By Jeremy Schwartz
Peninsula Daily News
Want more top stories? Sign up here for daily or weekly newsletters with our top news.
Roberta Korcz, assistant Port Angeles city planner, said in an interview that the city has been awarded a $302,400 grant from a state Recreation and Conservation Office — or RCO — program designed to promote public beach access through improvements to a given city’s or county’s aquatic lands.
City planning staffers originally applied for this grant in 2010, Korcz said, and initially were told that the city’s proposed park improvements for the area near the Valley Creek Estuary were not prioritized high enough to receive the funding.
Two years later, RCO officials told Port Angeles planners that other cities whose projects had initially qualified did not use the money in time, meaning it had become available for Port Angeles’ use, Korcz said.
The $302,400 joins a $500,000 state community economic revitalization grant, both of which will be aimed at the first two phases of the city’s $17 million waterfront transportation improvement plan, said Nathan West, the city’s community and economic development director.
The $500,000 will go toward the $3.9 million esplanade project now under way along Railroad Avenue, West said, while the $302,400 will be set aside for work on the $3.2 million West End Park, slated for the waterfront area between North Oak Street and the Valley Creek Estuary.
The city will be putting up $302,400 in matching funds for the RCO grant, Korcz said, while the $500,000 grant requires a 2.5 percent match, or $12,500.
The $500,000 grant also will allow the city to direct some of its own economic development funds, previously prioritized for the esplanade project, to the other project, West said.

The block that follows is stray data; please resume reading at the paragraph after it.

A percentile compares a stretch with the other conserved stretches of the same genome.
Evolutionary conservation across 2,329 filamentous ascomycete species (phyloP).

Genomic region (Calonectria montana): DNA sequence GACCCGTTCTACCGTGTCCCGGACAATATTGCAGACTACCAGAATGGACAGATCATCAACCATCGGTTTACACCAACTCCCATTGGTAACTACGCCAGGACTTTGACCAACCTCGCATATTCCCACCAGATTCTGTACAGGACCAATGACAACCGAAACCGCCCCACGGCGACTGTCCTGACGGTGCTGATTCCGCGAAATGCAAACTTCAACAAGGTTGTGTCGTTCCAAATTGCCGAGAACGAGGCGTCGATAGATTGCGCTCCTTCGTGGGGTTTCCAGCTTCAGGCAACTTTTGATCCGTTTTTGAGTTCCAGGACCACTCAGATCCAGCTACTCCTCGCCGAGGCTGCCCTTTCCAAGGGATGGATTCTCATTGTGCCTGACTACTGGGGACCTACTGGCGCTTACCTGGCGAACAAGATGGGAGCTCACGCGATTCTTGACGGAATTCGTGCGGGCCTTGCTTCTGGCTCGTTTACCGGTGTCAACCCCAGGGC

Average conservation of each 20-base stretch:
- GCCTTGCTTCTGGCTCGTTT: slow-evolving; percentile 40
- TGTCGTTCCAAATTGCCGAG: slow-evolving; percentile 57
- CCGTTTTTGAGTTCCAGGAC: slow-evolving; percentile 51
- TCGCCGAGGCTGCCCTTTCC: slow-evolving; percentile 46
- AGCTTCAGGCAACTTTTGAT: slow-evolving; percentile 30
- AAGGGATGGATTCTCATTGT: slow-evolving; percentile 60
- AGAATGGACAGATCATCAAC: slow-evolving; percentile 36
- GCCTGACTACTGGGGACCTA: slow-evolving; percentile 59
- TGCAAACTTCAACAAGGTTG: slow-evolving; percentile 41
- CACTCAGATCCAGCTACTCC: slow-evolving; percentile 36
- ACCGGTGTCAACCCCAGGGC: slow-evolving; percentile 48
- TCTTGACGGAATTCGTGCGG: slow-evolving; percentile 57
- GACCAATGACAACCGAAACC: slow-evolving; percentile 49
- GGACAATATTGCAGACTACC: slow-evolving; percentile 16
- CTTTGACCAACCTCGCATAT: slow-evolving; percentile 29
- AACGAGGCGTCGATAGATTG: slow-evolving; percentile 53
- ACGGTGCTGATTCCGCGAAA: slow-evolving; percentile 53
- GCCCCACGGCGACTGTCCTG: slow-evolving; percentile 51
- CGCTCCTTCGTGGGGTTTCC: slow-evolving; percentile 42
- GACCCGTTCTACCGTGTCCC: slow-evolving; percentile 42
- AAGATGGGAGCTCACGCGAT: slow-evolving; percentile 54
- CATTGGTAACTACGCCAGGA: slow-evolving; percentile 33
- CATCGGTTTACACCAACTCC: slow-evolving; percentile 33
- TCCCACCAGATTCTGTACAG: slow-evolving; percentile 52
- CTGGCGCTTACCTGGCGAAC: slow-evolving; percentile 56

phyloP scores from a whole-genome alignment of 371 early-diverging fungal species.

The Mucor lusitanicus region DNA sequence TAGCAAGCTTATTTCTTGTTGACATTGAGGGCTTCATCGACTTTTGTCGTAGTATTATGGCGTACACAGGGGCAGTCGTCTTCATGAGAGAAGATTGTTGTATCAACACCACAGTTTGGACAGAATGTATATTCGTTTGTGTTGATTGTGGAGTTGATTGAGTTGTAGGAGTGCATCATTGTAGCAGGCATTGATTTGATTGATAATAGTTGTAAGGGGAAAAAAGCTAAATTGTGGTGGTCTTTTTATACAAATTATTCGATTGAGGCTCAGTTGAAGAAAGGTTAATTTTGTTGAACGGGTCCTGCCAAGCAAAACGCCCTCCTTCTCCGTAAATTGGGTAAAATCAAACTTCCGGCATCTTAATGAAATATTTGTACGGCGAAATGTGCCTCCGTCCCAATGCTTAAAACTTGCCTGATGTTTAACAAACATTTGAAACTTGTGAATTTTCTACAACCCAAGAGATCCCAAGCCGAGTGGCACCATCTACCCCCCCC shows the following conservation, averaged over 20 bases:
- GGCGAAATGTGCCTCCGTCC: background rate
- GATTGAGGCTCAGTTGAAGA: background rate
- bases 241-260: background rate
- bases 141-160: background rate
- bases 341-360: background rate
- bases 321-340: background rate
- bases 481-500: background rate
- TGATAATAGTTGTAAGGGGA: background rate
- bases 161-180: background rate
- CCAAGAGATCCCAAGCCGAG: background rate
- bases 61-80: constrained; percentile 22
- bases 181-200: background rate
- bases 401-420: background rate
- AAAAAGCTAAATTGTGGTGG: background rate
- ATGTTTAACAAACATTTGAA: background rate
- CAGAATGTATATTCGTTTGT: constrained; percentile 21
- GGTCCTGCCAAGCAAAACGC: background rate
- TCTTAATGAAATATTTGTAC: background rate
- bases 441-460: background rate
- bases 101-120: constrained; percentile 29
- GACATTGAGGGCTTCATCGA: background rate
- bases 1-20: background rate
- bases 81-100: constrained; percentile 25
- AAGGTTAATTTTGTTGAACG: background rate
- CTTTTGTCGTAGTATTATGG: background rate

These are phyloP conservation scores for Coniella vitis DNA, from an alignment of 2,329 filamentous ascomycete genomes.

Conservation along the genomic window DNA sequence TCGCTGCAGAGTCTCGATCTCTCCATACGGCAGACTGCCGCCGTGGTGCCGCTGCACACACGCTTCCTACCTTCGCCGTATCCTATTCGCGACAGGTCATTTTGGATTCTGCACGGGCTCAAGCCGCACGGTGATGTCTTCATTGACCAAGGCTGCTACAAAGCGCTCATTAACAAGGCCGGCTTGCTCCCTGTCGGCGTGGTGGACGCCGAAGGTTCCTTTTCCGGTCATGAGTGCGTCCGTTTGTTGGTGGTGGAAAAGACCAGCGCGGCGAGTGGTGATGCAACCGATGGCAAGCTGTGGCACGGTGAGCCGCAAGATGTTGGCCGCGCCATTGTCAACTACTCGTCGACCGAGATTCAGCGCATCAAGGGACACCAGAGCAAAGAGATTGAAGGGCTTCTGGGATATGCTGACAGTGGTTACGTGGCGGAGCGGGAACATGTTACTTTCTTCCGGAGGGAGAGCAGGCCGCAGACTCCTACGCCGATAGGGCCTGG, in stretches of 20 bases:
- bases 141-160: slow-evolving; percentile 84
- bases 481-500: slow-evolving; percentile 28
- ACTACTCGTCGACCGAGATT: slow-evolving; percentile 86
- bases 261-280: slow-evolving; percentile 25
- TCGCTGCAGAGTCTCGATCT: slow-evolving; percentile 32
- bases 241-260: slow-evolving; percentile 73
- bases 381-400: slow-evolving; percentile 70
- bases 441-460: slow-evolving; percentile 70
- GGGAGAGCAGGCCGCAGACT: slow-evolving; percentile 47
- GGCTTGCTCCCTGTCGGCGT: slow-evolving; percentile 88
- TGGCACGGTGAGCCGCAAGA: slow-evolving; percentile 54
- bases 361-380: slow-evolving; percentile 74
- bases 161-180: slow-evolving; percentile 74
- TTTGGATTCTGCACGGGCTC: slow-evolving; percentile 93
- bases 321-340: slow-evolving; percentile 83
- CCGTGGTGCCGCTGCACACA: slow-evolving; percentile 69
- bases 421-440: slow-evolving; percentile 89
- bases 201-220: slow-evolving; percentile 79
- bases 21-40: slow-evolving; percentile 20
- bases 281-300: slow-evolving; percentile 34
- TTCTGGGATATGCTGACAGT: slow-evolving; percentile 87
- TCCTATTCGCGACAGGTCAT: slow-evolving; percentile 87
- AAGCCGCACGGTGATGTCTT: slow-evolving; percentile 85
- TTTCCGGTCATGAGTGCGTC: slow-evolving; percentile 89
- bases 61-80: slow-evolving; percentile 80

“It opens up an opportunity for those [economic development] funds to be provided to West End Park,” West said.
The city is planning to construct the park in stages depending on which portions of the project are the most economically feasible at the time, West explained, with an application for a second $500,000 RCO grant currently in the works.
At full buildout, the park is expected to include a new plaza abutting Oak Street, a gathering area designed around the existing whale vertebra sculpture and the installation of two public beaches separated by a rock-lined jetty.
West said Spokane-based architectural firm Studio Cascade is about halfway done with designs for the park, with the city expecting construction to begin as early as next summer — just when the esplanade construction along Railroad Avenue is expected to wrap up.
City planners are working with Studio Cascade designers to first design those park elements that the city most likely will be able to afford, West said.
On the esplanade — which has Railroad closed at Oak Street — West said construction is on schedule, with all the necessary pile-driving work — the source of the steady banging sound that was emanating throughout downtown about a month ago — finished.
Crews from Primo Construction of Carlsborg are now working to get the so-called “in-water” work west of the MV Coho ferry landing done by Jan. 15 to comply with construction limitations put in place to protect fish species, West explained.
“We have to have everything in that vicinity done by Jan. 15,” he said.
Coho owner Black Ball Ferry Line is simultaneously having improvements constructed to the landing and federal Port of Entry at the foot of Laurel Street, including renovation of the large ferry pier’s west side.
In-water works for the city esplanade describes that which must be done north of the ordinary high-tide mark and includes placing caps on the piles already driven under the water so the esplanade itself can be built on top, West said.
Work to be done after Jan. 15 will include pouring the concrete for the esplanade and boardwalk that will parallel Railroad Avenue, as well as improvements to the surface of the street itself, West said.
Reporter Jeremy Schwartz can be reached at 360-452-2345, ext. 5074, or at email@example.com.